• Ipsos Mori review of Babylon GP at Hand published 
  • One in four patients left practice since July 2017 
  • Patients “most commonly” leaving after two weeks
  • Report finds that, on average, GP at Hand patients attended A&E less

The long-awaited evaluation of digital primary care provider GP at Hand has uncovered a high level of the patient churn, raised questions about the model’s sustainability, but also revealed contented users and doctors, as well as a positive impact on A&E attendance.

According to the Ipsos Mori evaluation, published on Thursday, one in four patients have left the digital first practice since July 2017, compared to an average of one in six across London during the same time.

Reasons patients gave for leaving included: dissatisfaction with care quality, wanting to book face-to-face appointment without having a digital appointment first and changing health needs. However, the report said it is not clear why some patients left so quickly after registering.

There are also “differing” views between doctors and patients over how well digital and face-to-face services have been integrated.

However, the evaluation also found that, on average, patients who switch to GP at Hand reduced their trips to accident and emergency. Over a six month period, GP at Hand patients had 38 fewer visits to A&E per 1,000 of the population, compared to the control group.

The report stated: “Overall, users are satisfied with the service. Although there are some areas of dissatisfaction, patients appear to ‘weigh up’ the advantages and disadvantages of the service to make an informed and considered choice about using it.

“Satisfaction appears to be driven primarily by the convenience of the service for its users and the ease with which they can book appointments.

“However, satisfaction was lower in relation to face-to-face appointments, especially in regard to the number of clinic locations, waiting times to book an appointment, and the amount of distance travelled.”

It added “high satisfaction scores should be contexualised with high drop out rate”, while “not enough is known about de-registering and it remains a key gap”.

The report was commissioned by NHS England and Hammersmith and Fulham Clinical Commissioning Group last year amid concerns over patients’ access to screening and related services, and the possible impact of other parts of the health system.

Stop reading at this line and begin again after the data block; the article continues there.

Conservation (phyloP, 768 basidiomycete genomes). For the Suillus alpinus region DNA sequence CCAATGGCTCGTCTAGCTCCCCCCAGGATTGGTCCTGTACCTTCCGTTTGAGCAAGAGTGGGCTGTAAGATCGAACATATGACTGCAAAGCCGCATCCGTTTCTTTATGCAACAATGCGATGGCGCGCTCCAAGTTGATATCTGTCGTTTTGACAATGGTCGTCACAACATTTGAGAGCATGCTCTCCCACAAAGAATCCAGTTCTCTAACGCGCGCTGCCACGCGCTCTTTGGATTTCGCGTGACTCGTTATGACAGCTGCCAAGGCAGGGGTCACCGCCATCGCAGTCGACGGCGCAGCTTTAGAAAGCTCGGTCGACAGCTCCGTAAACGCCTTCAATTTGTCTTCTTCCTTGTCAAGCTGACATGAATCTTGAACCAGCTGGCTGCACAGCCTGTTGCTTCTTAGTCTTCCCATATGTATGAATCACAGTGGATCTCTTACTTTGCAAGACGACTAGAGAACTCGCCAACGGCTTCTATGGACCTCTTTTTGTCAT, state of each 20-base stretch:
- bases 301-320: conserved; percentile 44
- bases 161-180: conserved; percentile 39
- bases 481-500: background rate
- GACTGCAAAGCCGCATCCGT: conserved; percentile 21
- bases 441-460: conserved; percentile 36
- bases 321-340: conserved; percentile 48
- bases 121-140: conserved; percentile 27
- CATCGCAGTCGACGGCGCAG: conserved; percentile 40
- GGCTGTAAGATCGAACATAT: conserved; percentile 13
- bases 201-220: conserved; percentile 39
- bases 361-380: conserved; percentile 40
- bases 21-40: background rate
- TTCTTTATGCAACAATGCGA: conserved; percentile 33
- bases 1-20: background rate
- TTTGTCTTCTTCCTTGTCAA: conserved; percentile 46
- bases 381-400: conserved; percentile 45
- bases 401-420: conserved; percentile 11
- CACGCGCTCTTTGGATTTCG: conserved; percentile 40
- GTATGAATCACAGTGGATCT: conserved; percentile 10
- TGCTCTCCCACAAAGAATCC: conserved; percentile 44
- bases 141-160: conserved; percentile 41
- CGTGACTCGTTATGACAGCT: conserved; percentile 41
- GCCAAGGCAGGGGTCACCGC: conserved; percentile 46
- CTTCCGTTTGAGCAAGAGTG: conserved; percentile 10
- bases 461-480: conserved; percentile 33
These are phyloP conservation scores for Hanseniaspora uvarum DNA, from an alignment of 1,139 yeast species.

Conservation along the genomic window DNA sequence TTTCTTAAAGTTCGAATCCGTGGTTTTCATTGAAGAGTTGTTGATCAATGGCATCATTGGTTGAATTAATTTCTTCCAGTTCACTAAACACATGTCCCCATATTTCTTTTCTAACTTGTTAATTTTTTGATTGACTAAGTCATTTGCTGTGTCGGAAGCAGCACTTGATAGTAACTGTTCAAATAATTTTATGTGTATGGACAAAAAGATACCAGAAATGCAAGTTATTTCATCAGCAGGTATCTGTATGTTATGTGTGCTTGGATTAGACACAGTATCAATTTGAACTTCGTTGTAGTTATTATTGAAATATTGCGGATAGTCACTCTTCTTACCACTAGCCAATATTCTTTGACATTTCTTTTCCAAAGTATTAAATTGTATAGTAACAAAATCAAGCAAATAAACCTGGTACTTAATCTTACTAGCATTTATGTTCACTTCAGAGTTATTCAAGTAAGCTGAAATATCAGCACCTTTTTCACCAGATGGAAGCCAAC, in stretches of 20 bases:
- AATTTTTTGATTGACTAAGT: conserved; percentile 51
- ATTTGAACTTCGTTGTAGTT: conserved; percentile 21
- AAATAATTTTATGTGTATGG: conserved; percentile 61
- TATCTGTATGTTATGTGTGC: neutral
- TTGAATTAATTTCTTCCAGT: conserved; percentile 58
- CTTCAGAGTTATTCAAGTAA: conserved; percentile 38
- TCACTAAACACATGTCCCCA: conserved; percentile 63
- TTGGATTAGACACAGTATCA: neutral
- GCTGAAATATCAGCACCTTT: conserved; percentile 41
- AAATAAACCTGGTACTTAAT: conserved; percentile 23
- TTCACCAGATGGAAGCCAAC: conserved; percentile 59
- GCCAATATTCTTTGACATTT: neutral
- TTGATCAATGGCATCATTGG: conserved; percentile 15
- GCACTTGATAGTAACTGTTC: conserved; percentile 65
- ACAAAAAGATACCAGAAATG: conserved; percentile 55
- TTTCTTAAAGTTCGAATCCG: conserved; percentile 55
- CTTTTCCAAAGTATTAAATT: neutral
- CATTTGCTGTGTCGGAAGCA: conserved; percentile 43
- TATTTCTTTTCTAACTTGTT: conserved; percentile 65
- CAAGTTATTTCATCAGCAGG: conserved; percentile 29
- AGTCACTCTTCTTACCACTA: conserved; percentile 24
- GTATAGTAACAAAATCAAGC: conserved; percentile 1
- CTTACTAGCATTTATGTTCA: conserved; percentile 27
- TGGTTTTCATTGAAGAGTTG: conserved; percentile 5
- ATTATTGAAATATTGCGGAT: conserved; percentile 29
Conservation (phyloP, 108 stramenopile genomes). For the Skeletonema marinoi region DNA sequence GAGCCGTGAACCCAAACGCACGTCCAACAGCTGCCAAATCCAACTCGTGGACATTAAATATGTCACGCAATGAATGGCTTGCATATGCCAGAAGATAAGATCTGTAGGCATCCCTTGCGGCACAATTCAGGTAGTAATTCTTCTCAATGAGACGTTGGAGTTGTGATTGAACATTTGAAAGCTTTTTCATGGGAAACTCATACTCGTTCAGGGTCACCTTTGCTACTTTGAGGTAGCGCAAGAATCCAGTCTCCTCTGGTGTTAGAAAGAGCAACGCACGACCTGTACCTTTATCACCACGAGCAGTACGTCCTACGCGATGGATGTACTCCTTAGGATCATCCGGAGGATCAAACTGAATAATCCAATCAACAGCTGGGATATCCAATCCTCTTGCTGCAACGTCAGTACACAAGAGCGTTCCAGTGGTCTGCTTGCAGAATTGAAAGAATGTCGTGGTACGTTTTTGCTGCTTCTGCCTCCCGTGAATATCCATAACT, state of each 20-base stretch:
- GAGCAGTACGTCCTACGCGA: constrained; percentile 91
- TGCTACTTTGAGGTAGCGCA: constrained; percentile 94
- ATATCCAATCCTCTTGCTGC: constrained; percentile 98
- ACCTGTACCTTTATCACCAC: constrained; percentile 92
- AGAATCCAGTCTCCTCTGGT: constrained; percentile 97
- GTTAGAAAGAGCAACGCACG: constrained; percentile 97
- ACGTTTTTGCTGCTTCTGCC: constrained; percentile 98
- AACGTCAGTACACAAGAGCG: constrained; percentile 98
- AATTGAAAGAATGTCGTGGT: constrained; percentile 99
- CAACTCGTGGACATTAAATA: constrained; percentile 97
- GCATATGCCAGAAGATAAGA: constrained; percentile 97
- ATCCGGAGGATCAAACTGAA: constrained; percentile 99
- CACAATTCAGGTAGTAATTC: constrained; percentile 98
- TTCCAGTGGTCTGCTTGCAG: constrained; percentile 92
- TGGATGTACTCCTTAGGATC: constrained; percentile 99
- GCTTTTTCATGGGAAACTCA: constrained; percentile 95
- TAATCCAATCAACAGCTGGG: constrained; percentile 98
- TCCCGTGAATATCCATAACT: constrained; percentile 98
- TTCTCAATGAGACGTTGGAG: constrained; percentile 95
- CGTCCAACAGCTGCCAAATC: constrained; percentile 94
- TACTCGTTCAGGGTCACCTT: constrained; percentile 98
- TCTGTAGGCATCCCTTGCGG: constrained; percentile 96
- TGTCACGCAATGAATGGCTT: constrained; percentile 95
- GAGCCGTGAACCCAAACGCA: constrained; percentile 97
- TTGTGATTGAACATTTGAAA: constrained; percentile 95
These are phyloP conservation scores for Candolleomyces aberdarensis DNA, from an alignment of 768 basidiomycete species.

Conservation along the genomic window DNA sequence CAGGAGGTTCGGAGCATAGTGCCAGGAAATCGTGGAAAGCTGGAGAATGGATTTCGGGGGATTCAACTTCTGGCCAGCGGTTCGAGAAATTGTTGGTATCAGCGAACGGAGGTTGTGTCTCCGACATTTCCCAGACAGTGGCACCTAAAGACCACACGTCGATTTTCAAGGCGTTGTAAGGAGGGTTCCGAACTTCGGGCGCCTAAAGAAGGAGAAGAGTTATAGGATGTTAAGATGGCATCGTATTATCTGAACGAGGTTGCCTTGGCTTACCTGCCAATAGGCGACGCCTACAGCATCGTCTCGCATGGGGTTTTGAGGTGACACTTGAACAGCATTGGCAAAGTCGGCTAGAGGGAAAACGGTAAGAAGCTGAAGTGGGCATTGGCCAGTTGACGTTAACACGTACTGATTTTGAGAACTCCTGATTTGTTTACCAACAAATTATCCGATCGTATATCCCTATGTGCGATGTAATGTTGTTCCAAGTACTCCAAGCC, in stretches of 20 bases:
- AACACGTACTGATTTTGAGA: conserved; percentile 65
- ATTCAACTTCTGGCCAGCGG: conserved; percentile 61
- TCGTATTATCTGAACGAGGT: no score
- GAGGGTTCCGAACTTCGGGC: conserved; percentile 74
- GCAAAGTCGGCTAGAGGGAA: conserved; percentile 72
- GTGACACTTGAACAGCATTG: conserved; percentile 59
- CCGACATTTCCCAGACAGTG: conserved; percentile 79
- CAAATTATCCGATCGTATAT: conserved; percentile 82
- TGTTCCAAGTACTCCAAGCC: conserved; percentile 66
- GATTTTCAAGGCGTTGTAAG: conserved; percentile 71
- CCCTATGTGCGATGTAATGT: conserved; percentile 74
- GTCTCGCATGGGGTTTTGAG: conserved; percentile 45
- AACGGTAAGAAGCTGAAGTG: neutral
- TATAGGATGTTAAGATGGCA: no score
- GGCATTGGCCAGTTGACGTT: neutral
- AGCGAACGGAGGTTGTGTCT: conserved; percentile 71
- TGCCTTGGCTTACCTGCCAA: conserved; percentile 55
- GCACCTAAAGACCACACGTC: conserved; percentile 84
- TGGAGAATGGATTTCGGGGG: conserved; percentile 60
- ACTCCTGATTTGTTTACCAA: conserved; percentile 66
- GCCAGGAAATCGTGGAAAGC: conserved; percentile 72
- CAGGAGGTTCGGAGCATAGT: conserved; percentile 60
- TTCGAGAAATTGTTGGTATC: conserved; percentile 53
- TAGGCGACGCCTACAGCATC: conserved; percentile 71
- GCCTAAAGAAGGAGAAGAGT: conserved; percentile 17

GP at Hand is effectively digital health company Babylon Healthcare’s NHS primary care service. It has used free video consultation and heavy advertising to grow its patients list more than 10-fold over the past 18 months. The service has been highly controversial, with some GPs accusing it of disrupting primary care and cherry picking health patients.

While “the majority of patients” preferred GP at Hand to their previous practice, some felt quality of care suffered due to “administrative issues and lack of continuity”.

The evaluation also found that, although patients understood “most” elements of the service, there was confusion over how face-to-face appointments worked.

The report stated there is a high work satisfaction rate among GPs working for Babylon, who appreciate the flexibility the company offers.

They felt “connected” to their colleagues, despite working remotely, and praised the system’s approach to monitoring their performance with weekly quality assurance meetings and regular feedback.

The evaluation failed to establish whether the GP at Hand model “is affordable and sustainable”, however it is thought it may inform the delivery of the long-term plan “to ensure all patients are able to access digital-first services”.

Medical director at Babylon, Matt Noble, said he was “delighted” the review found the GP at Hand model reduced the number of trips to A&E.

He added: “I’m particularly pleased that the report has shown how our GPs enjoy their work, aren’t becoming burned out and how our digital-first approach may even be a way of encouraging GPs to stay in the profession and to help recruit more doctors into general practice.

Howevr, Richard Vautrey, BMA GP committee chair, said: “This long overdue report reflects, and provides clear evidence backing, many of the concerns we have been raising for some time about GP at Hand.

“We have consistently expressed genuine reservations about a system that has been rushed-out with little regard for how it impacts patients, practices and the wider healthcare landscape.

“As this report makes clear, this is a service used by predominantly young, healthy and affluent individuals, who appear to be looking for rapid answers to health questions and issues, and are using this service as they would NHS 111, choosing convenience over longer-term quality and continuity of care. Indeed the rapidity with which large numbers of patients deregister and only to re-register with their previous practice provides evidence for this. 

“We are glad that the report has noted the risk that GP at Hand poses to [continuity], while highlighting the frustration experienced by patients when they wish to see a doctor face-to-face or they require more long-term care.

“The reports finding that telephone appointments are more popular than video consultations brings in to question whether the real issue is one of instant access to GPs, rather than radical changes to technology. Nearly all GP practices already offer these, but they lack the workforce and resource to offer them on-demand 24 hours a day. To sustain this pattern of demand the report concludes the service would need far more GPs than are currently working – something that would be unaffordable without the significant extra backing this service receives.”